However, coming back to the context of art again, some discernment should be used, I suggest. I would not be in favour of creating an arbitrarily self-consistent symbolism. The symbol must be rooted in truth. The symbolism in the iconographic tradition is very good at following this principle. This is best illustrated by considering the example of the halo. This is very well known as the symbol of sanctity in sacred art. There are very good reasons for this. The golden disc is a stylized representation of a glow of uncreated, divine light, shining out of the person. Even if this were not already a widely known symbol, it would be worth educating people about the meaning of it, because in doing so something more is revealed. When however, the representation of a halo develops into a disc floating above the head of the saint, as in Cosme Tura’s St Jerome, or even a hoop, as in Annibale Caracci’s Dead Christ Mourned, (both shown) then it seems to me that the symbol has become detached from its root. Neither could be seen as a representation of uncreated light. These latter two forms, therefore, should be discouraged.

Similarly, those symbols that are rooted in the gospels or in the actual lives of the saints should be encouraged and the effort should be made, I think, to preserve or, if necessary, reestablish them. The tongs and coal of the prophet Isaias relate to the biblical accounts of his life. The inclusion of these, will generate a healthy curiosity in those who don’t know it, and so might direct them to investigate scripture. The picture shown below, incidentally, is one that I did as a demonstration piece for our recent summer school at Thomas More College in New Hampshire.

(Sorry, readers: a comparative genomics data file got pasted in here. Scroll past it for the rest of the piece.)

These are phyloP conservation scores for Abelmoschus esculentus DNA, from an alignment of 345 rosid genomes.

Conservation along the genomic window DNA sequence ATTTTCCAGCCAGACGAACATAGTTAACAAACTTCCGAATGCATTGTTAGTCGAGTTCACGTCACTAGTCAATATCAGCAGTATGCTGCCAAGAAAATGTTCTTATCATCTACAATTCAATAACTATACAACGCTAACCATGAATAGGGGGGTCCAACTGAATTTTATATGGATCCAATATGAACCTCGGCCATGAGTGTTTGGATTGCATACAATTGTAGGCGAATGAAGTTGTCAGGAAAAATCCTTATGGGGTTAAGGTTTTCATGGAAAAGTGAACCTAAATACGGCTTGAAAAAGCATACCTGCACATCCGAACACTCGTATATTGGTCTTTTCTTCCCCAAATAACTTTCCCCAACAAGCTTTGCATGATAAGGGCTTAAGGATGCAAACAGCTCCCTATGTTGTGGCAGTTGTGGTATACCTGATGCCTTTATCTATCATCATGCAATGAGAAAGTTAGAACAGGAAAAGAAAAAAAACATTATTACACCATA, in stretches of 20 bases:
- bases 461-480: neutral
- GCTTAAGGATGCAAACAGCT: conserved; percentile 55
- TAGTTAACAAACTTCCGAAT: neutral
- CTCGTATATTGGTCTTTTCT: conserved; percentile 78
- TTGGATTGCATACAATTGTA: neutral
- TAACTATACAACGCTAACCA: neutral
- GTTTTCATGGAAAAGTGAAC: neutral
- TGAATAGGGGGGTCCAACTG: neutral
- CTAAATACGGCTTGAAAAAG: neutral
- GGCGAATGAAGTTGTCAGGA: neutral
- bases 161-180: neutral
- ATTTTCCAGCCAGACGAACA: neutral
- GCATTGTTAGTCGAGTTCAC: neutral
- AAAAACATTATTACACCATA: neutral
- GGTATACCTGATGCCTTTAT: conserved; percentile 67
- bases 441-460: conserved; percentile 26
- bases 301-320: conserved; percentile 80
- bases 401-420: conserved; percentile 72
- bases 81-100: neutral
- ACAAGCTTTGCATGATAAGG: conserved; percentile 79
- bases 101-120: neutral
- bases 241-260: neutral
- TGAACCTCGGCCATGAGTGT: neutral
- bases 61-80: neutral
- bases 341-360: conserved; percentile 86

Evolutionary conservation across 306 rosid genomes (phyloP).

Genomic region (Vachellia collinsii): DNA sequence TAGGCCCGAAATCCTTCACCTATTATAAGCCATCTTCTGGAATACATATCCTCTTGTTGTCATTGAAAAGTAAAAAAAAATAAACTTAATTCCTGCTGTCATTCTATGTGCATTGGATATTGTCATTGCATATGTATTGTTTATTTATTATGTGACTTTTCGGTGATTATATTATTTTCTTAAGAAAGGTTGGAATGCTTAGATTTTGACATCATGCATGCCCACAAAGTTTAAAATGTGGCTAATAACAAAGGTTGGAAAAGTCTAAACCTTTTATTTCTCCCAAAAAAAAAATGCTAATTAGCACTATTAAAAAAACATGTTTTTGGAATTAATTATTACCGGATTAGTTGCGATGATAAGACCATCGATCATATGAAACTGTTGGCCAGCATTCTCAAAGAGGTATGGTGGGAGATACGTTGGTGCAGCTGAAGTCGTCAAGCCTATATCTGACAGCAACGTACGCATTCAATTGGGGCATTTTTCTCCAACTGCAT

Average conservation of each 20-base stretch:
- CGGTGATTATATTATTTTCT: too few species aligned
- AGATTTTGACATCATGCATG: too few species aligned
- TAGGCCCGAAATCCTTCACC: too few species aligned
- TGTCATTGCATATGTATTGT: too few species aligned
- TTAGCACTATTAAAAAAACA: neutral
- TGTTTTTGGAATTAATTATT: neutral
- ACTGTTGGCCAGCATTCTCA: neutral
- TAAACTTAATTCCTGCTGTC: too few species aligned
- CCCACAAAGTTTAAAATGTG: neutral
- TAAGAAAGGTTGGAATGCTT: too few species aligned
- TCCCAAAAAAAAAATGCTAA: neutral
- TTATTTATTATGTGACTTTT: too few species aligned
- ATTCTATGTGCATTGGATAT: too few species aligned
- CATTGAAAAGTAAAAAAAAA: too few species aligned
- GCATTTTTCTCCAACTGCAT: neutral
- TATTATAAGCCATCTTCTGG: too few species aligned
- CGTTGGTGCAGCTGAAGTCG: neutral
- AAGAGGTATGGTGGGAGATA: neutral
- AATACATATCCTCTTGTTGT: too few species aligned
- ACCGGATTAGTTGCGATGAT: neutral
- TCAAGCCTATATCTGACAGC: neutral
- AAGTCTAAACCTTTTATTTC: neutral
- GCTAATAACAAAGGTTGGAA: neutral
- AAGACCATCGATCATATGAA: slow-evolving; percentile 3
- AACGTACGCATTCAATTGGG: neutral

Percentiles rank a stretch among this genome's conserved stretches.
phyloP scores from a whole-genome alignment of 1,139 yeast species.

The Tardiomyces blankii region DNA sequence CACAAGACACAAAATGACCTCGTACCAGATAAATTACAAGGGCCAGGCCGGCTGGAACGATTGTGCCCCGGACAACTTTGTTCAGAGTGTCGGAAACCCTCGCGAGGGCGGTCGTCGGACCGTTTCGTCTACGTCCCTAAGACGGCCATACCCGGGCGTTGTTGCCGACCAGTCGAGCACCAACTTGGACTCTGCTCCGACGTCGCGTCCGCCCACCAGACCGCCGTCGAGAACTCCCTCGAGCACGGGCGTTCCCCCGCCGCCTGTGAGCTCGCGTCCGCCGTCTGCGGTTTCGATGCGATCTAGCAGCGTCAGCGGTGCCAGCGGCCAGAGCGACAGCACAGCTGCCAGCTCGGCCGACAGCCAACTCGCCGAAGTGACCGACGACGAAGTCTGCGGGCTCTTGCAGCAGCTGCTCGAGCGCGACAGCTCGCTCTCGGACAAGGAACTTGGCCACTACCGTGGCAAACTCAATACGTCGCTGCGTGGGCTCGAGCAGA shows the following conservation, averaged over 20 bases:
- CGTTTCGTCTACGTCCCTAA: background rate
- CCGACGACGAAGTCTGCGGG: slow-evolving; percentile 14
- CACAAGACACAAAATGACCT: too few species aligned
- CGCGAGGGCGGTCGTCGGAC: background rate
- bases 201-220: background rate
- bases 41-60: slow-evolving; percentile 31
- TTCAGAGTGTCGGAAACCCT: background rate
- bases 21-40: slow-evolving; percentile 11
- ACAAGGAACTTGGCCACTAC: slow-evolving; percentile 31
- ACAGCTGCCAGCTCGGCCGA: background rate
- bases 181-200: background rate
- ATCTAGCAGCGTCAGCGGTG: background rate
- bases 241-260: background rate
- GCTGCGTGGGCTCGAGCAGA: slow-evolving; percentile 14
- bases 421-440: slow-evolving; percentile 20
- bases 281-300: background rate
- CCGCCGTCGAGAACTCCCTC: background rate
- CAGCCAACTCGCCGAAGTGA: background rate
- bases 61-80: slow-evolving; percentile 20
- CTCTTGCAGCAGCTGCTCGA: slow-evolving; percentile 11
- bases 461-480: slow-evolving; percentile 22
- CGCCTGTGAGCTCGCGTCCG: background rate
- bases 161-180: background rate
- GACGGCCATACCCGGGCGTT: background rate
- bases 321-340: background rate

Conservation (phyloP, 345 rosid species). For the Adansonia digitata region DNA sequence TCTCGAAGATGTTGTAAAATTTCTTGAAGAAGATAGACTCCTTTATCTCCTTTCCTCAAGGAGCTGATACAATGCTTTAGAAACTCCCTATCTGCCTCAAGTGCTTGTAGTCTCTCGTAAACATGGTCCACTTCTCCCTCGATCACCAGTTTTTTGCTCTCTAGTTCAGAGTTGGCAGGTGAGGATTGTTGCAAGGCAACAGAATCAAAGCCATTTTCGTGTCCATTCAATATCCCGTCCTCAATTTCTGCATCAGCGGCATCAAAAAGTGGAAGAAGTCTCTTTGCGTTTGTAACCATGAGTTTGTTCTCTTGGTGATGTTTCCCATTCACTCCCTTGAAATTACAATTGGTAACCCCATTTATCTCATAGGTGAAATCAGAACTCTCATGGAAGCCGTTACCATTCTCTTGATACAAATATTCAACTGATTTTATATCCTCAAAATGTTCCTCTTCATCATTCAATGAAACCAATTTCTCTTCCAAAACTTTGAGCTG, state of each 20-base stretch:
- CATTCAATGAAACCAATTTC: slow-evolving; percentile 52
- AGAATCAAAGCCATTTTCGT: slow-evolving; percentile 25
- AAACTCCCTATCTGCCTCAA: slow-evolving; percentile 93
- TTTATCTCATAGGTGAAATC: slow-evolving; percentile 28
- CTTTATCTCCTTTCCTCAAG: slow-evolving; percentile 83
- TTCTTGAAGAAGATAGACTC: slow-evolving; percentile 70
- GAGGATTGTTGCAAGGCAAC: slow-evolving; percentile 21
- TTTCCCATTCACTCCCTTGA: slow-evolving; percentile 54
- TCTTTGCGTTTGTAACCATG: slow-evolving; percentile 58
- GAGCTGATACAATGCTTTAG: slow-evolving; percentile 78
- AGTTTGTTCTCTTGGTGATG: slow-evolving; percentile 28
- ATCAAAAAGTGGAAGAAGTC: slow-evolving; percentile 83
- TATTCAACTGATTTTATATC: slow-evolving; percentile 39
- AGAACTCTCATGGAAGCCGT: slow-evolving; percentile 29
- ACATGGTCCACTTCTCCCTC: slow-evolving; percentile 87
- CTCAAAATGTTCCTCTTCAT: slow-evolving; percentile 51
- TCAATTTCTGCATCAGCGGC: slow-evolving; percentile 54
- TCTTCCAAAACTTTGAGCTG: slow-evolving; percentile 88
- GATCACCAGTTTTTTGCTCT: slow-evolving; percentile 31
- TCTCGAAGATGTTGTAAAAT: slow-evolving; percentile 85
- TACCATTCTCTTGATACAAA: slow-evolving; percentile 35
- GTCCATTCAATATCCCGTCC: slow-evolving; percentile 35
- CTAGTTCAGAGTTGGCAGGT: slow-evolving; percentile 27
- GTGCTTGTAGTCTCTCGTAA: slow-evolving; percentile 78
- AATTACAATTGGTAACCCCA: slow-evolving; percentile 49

In contrast consider the peacock and the pelican. The peacock, as already mentioned, does not, we now know, have incorruptible flesh. The pelican is a symbol of the Eucharist based upon the erroneous belief in former times that pelicans feed their young with their own flesh. The immediate reaction is that these should not be used (I am not aware of any biblical reference to these two creatures that would justify it). However, I am torn by the fact that both of these are beautiful and striking images, even if based in myth.

Also, it might be argued, and this is particularly true for the pelican, that to use it is not resurrecting an obscure medieval symbol. It is an ancient symbol certainly – and St Thomas Aquinas’s hymn to the Eucharist, Adore te devote called Christ the ‘pelican of mercy’. But it lasted well beyond that. It was very widely understood even 50 years ago. Awareness of it is still common nowadays amongst those who are interested in liturgy and sacred art. Perhaps an argument could be made that even when the reason for the use of symbol is based in myth, if that is known and understood, and when that symbol recognition is still widespread enough to be considered part of the tradition, it should be retained. We should also remember that modern science is not infallible, and we moderns could be those who are mistaken about the pelican! My Googling research (admittedly even less reliable than modern science) revealed that the coat of arms of Cardinal George Pell has the image of the pelican. If this is so, I imagine he would have something to say about the issue also!